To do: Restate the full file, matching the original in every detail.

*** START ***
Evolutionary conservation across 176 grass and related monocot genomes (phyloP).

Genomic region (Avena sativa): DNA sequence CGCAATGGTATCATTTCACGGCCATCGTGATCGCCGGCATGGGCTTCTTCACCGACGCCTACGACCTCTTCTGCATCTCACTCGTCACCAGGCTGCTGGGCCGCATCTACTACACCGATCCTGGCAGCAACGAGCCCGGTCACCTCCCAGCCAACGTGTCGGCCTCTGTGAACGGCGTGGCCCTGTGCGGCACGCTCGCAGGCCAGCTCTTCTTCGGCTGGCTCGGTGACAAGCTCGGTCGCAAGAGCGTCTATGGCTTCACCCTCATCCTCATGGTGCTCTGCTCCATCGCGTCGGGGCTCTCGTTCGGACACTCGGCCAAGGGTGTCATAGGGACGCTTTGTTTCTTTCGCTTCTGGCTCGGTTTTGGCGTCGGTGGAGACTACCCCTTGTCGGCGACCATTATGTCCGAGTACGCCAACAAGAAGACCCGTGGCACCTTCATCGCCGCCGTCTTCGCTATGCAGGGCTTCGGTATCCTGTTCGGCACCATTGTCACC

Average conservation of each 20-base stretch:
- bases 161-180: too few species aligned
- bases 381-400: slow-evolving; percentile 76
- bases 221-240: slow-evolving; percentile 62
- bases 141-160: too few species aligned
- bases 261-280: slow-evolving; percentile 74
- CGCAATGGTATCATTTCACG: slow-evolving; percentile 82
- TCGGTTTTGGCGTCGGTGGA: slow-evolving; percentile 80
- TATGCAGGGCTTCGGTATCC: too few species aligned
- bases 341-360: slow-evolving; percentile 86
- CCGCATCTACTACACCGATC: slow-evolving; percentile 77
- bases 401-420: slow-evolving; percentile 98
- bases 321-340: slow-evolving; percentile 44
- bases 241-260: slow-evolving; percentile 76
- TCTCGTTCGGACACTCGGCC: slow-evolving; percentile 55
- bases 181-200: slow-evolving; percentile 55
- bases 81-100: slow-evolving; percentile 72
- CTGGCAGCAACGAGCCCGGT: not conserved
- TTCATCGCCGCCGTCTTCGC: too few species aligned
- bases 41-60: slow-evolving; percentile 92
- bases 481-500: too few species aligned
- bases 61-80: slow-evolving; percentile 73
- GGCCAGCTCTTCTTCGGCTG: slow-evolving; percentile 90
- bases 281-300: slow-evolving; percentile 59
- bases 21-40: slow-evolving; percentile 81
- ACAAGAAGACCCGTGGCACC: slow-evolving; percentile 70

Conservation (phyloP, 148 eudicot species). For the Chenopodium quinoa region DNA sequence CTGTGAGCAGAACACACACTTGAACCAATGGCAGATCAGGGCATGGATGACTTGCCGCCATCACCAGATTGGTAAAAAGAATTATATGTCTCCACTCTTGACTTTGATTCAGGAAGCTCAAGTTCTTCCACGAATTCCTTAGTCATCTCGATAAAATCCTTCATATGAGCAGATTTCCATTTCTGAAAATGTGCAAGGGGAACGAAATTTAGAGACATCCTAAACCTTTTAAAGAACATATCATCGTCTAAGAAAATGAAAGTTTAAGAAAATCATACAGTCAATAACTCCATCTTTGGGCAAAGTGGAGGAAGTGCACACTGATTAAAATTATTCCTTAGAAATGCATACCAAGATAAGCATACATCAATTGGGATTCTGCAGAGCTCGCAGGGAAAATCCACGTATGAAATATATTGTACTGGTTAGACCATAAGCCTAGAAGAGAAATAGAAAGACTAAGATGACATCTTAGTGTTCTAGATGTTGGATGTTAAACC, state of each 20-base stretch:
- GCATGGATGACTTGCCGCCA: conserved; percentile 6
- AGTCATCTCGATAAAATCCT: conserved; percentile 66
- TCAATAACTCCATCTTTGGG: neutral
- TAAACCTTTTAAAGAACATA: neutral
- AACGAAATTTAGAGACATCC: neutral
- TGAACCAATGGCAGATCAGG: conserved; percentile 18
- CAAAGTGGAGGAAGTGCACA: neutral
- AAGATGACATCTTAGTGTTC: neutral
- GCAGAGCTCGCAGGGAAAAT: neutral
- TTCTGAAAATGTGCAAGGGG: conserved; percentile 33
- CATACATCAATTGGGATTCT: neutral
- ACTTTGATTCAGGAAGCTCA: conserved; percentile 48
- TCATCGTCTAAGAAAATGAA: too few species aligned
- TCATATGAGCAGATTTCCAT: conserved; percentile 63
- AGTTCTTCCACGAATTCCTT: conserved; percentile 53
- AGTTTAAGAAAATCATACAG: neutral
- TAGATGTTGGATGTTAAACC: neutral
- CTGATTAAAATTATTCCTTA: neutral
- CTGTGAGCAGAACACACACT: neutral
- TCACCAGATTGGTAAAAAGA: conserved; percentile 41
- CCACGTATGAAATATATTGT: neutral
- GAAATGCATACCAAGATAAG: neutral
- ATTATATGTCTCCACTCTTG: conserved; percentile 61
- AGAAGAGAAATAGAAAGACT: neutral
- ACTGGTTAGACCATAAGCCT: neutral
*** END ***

Evolutionary conservation across 176 grass and related monocot genomes (phyloP).

Genomic region (Avena sativa): DNA sequence CGCAATGGTATCATTTCACGGCCATCGTGATCGCCGGCATGGGCTTCTTCACCGACGCCTACGACCTCTTCTGCATCTCACTCGTCACCAGGCTGCTGGGCCGCATCTACTACACCGATCCTGGCAGCAACGAGCCCGGTCACCTCCCAGCCAACGTGTCGGCCTCTGTGAACGGCGTGGCCCTGTGCGGCACGCTCGCAGGCCAGCTCTTCTTCGGCTGGCTCGGTGACAAGCTCGGTCGCAAGAGCGTCTATGGCTTCACCCTCATCCTCATGGTGCTCTGCTCCATCGCGTCGGGGCTCTCGTTCGGACACTCGGCCAAGGGTGTCATAGGGACGCTTTGTTTCTTTCGCTTCTGGCTCGGTTTTGGCGTCGGTGGAGACTACCCCTTGTCGGCGACCATTATGTCCGAGTACGCCAACAAGAAGACCCGTGGCACCTTCATCGCCGCCGTCTTCGCTATGCAGGGCTTCGGTATCCTGTTCGGCACCATTGTCACC

Average conservation of each 20-base stretch:
- bases 161-180: too few species aligned
- bases 381-400: slow-evolving; percentile 76
- bases 221-240: slow-evolving; percentile 62
- bases 141-160: too few species aligned
- bases 261-280: slow-evolving; percentile 74
- CGCAATGGTATCATTTCACG: slow-evolving; percentile 82
- TCGGTTTTGGCGTCGGTGGA: slow-evolving; percentile 80
- TATGCAGGGCTTCGGTATCC: too few species aligned
- bases 341-360: slow-evolving; percentile 86
- CCGCATCTACTACACCGATC: slow-evolving; percentile 77
- bases 401-420: slow-evolving; percentile 98
- bases 321-340: slow-evolving; percentile 44
- bases 241-260: slow-evolving; percentile 76
- TCTCGTTCGGACACTCGGCC: slow-evolving; percentile 55
- bases 181-200: slow-evolving; percentile 55
- bases 81-100: slow-evolving; percentile 72
- CTGGCAGCAACGAGCCCGGT: not conserved
- TTCATCGCCGCCGTCTTCGC: too few species aligned
- bases 41-60: slow-evolving; percentile 92
- bases 481-500: too few species aligned
- bases 61-80: slow-evolving; percentile 73
- GGCCAGCTCTTCTTCGGCTG: slow-evolving; percentile 90
- bases 281-300: slow-evolving; percentile 59
- bases 21-40: slow-evolving; percentile 81
- ACAAGAAGACCCGTGGCACC: slow-evolving; percentile 70

Conservation (phyloP, 148 eudicot species). For the Chenopodium quinoa region DNA sequence CTGTGAGCAGAACACACACTTGAACCAATGGCAGATCAGGGCATGGATGACTTGCCGCCATCACCAGATTGGTAAAAAGAATTATATGTCTCCACTCTTGACTTTGATTCAGGAAGCTCAAGTTCTTCCACGAATTCCTTAGTCATCTCGATAAAATCCTTCATATGAGCAGATTTCCATTTCTGAAAATGTGCAAGGGGAACGAAATTTAGAGACATCCTAAACCTTTTAAAGAACATATCATCGTCTAAGAAAATGAAAGTTTAAGAAAATCATACAGTCAATAACTCCATCTTTGGGCAAAGTGGAGGAAGTGCACACTGATTAAAATTATTCCTTAGAAATGCATACCAAGATAAGCATACATCAATTGGGATTCTGCAGAGCTCGCAGGGAAAATCCACGTATGAAATATATTGTACTGGTTAGACCATAAGCCTAGAAGAGAAATAGAAAGACTAAGATGACATCTTAGTGTTCTAGATGTTGGATGTTAAACC, state of each 20-base stretch:
- GCATGGATGACTTGCCGCCA: conserved; percentile 6
- AGTCATCTCGATAAAATCCT: conserved; percentile 66
- TCAATAACTCCATCTTTGGG: neutral
- TAAACCTTTTAAAGAACATA: neutral
- AACGAAATTTAGAGACATCC: neutral
- TGAACCAATGGCAGATCAGG: conserved; percentile 18
- CAAAGTGGAGGAAGTGCACA: neutral
- AAGATGACATCTTAGTGTTC: neutral
- GCAGAGCTCGCAGGGAAAAT: neutral
- TTCTGAAAATGTGCAAGGGG: conserved; percentile 33
- CATACATCAATTGGGATTCT: neutral
- ACTTTGATTCAGGAAGCTCA: conserved; percentile 48
- TCATCGTCTAAGAAAATGAA: too few species aligned
- TCATATGAGCAGATTTCCAT: conserved; percentile 63
- AGTTCTTCCACGAATTCCTT: conserved; percentile 53
- AGTTTAAGAAAATCATACAG: neutral
- TAGATGTTGGATGTTAAACC: neutral
- CTGATTAAAATTATTCCTTA: neutral
- CTGTGAGCAGAACACACACT: neutral
- TCACCAGATTGGTAAAAAGA: conserved; percentile 41
- CCACGTATGAAATATATTGT: neutral
- GAAATGCATACCAAGATAAG: neutral
- ATTATATGTCTCCACTCTTG: conserved; percentile 61
- AGAAGAGAAATAGAAAGACT: neutral
- ACTGGTTAGACCATAAGCCT: neutral